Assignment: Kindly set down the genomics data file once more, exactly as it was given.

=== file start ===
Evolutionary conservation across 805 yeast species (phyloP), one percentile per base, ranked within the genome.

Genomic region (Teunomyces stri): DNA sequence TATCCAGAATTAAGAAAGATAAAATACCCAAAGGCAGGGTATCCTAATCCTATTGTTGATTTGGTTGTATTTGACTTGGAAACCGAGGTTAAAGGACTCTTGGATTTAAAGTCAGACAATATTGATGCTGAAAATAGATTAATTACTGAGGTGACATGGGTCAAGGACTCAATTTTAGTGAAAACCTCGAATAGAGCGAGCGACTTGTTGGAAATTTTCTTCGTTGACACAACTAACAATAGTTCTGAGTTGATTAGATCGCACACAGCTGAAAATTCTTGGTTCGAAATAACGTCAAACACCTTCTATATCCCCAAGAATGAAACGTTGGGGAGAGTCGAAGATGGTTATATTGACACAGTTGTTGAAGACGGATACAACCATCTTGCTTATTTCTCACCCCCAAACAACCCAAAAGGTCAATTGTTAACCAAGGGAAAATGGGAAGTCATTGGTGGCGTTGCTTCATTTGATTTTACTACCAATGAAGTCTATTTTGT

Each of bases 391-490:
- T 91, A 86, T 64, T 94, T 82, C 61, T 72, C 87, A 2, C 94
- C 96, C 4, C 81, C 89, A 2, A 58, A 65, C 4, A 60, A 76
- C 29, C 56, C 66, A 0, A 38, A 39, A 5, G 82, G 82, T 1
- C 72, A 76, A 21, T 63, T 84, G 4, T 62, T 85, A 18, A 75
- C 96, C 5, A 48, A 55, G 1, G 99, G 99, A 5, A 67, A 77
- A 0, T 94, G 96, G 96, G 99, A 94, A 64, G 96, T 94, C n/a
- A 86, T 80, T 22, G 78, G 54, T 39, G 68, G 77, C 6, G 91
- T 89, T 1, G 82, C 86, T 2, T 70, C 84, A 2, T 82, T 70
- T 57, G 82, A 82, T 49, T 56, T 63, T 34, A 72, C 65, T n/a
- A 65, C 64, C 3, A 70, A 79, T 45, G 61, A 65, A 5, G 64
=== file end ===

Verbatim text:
Evolutionary conservation across 805 yeast species (phyloP), one percentile per base, ranked within the genome.

Genomic region (Teunomyces stri): DNA sequence TATCCAGAATTAAGAAAGATAAAATACCCAAAGGCAGGGTATCCTAATCCTATTGTTGATTTGGTTGTATTTGACTTGGAAACCGAGGTTAAAGGACTCTTGGATTTAAAGTCAGACAATATTGATGCTGAAAATAGATTAATTACTGAGGTGACATGGGTCAAGGACTCAATTTTAGTGAAAACCTCGAATAGAGCGAGCGACTTGTTGGAAATTTTCTTCGTTGACACAACTAACAATAGTTCTGAGTTGATTAGATCGCACACAGCTGAAAATTCTTGGTTCGAAATAACGTCAAACACCTTCTATATCCCCAAGAATGAAACGTTGGGGAGAGTCGAAGATGGTTATATTGACACAGTTGTTGAAGACGGATACAACCATCTTGCTTATTTCTCACCCCCAAACAACCCAAAAGGTCAATTGTTAACCAAGGGAAAATGGGAAGTCATTGGTGGCGTTGCTTCATTTGATTTTACTACCAATGAAGTCTATTTTGT

Each of bases 391-490:
- T 91, A 86, T 64, T 94, T 82, C 61, T 72, C 87, A 2, C 94
- C 96, C 4, C 81, C 89, A 2, A 58, A 65, C 4, A 60, A 76
- C 29, C 56, C 66, A 0, A 38, A 39, A 5, G 82, G 82, T 1
- C 72, A 76, A 21, T 63, T 84, G 4, T 62, T 85, A 18, A 75
- C 96, C 5, A 48, A 55, G 1, G 99, G 99, A 5, A 67, A 77
- A 0, T 94, G 96, G 96, G 99, A 94, A 64, G 96, T 94, C n/a
- A 86, T 80, T 22, G 78, G 54, T 39, G 68, G 77, C 6, G 91
- T 89, T 1, G 82, C 86, T 2, T 70, C 84, A 2, T 82, T 70
- T 57, G 82, A 82, T 49, T 56, T 63, T 34, A 72, C 65, T n/a
- A 65, C 64, C 3, A 70, A 79, T 45, G 61, A 65, A 5, G 64